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Such movements are a prime example of emergent behavior: the behavior is not a property of any individual bird, but rather emerges as a property of the group itself. There is no leader, no overall control; instead the flock's movements are determined by the moment-by-moment decisions of individual birds, following simple rules in response to interactions with their neighbors in the flock.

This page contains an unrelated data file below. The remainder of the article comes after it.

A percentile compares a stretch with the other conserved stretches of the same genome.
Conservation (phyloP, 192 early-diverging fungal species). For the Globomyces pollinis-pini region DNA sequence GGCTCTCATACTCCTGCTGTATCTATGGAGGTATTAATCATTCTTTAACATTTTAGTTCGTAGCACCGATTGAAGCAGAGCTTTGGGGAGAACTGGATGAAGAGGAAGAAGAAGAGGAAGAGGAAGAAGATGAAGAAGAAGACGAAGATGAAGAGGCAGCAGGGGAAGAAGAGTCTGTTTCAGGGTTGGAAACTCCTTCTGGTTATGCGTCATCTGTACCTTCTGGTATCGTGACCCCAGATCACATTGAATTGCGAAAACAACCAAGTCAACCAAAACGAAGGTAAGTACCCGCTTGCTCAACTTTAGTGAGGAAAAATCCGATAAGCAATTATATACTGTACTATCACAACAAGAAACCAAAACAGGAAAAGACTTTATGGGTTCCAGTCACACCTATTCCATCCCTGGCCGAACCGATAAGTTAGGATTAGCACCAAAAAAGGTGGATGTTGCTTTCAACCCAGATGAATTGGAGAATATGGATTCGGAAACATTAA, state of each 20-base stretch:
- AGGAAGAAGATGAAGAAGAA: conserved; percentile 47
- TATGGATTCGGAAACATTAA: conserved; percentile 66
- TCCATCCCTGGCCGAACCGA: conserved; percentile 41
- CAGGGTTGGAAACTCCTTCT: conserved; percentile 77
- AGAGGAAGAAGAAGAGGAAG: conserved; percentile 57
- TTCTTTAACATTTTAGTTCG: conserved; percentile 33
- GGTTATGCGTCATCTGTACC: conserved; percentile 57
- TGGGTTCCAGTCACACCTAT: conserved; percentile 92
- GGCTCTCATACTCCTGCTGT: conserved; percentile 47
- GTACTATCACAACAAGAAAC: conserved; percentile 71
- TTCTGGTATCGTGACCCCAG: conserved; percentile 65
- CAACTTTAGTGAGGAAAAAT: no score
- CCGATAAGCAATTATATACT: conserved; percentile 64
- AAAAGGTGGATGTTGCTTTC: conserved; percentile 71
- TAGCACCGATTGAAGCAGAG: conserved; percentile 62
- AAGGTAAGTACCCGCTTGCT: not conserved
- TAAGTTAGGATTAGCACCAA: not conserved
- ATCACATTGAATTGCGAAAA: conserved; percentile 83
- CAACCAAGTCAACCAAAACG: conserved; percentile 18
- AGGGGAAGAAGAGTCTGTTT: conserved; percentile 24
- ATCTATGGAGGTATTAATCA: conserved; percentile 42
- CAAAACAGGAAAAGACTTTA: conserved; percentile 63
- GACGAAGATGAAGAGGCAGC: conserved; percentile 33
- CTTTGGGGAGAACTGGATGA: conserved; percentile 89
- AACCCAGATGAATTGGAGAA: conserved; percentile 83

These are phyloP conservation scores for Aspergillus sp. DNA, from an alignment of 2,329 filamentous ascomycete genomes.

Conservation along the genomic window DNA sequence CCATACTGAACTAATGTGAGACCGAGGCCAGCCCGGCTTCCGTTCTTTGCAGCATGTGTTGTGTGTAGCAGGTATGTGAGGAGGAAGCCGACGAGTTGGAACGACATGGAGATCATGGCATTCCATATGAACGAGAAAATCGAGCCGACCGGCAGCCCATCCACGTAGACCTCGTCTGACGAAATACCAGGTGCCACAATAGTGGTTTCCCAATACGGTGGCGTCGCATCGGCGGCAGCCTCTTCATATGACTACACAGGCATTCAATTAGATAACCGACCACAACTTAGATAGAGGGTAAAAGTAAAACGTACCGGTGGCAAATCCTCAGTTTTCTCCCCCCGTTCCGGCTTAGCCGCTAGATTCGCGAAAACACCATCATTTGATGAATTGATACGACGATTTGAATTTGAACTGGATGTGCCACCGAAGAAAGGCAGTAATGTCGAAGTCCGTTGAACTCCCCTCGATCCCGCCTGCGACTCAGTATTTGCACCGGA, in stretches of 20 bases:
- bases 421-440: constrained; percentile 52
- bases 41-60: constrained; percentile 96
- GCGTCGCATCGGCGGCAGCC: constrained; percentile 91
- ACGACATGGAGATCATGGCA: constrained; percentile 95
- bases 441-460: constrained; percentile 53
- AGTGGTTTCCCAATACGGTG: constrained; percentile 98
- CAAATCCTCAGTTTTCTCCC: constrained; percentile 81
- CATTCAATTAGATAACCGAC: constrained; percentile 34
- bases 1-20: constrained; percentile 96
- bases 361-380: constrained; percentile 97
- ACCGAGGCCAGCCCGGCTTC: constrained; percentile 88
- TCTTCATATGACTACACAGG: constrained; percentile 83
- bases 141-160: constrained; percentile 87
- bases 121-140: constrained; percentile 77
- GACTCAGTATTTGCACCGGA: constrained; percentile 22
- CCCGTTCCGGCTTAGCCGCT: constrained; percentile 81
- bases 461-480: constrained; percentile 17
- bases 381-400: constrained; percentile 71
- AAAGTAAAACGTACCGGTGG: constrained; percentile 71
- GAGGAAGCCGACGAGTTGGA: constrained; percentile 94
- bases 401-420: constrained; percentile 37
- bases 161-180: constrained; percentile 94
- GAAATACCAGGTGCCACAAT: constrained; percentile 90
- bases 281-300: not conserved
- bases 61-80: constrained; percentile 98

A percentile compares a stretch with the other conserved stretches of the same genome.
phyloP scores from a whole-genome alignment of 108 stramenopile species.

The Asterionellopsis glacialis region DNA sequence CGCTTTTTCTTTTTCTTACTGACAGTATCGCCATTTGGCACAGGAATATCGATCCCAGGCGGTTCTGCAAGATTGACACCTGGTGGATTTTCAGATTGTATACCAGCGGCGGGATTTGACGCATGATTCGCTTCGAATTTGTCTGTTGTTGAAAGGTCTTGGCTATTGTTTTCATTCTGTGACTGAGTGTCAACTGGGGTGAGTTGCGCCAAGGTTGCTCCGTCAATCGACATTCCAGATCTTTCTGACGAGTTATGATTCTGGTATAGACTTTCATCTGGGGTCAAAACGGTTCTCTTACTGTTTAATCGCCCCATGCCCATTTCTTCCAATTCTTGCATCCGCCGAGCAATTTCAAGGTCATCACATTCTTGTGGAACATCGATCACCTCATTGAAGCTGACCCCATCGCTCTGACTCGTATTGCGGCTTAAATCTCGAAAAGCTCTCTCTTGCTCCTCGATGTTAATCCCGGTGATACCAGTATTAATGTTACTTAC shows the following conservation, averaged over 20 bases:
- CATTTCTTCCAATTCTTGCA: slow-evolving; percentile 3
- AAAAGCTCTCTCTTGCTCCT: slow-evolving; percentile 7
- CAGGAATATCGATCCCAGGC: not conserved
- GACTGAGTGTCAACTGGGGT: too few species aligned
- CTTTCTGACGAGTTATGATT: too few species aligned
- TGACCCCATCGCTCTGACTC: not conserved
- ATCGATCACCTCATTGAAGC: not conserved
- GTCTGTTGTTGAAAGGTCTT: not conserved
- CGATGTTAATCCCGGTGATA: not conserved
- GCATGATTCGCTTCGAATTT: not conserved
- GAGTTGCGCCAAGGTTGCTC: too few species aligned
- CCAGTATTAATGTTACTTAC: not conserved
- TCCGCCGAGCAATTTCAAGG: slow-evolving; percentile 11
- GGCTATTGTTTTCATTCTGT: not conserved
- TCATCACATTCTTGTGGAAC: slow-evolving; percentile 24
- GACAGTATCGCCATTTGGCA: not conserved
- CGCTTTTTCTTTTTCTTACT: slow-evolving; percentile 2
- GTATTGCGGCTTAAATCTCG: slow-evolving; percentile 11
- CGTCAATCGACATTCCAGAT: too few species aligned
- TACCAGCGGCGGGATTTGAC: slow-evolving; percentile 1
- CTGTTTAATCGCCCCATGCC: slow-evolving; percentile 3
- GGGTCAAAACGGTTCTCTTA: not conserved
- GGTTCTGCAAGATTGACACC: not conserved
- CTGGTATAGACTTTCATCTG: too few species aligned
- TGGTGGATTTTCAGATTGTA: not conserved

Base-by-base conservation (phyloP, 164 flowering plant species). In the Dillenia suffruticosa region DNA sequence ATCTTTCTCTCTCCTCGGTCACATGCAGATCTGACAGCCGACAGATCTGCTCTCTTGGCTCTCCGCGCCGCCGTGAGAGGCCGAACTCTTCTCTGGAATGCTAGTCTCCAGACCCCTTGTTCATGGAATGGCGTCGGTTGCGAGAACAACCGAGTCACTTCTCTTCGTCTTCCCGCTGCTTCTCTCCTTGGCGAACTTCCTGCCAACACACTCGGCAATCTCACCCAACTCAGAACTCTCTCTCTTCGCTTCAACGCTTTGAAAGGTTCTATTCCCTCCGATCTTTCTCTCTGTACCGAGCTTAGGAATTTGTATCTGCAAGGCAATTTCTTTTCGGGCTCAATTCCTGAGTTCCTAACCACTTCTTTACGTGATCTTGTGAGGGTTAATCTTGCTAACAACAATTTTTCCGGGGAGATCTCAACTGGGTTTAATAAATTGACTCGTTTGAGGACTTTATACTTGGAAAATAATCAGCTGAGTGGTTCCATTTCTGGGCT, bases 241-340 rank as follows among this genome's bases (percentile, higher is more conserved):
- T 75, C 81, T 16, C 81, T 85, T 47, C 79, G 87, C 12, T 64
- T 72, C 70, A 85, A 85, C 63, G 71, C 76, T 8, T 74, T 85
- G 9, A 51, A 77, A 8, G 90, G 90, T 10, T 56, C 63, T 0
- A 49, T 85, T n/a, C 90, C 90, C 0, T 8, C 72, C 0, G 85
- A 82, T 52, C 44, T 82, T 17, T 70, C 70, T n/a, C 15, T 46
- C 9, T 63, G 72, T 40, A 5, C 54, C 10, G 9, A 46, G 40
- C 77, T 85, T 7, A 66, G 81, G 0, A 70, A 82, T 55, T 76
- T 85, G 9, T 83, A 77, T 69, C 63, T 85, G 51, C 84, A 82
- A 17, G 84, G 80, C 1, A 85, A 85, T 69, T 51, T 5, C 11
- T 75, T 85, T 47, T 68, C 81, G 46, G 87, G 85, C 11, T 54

Reynolds' three fundamental "laws" of flocking are: (1) separation – steer to avoid crowding local flockmates; (2) alignment – steer towards the average heading of local flockmates; and (3) cohesion – steer to move toward the average position of local flockmates.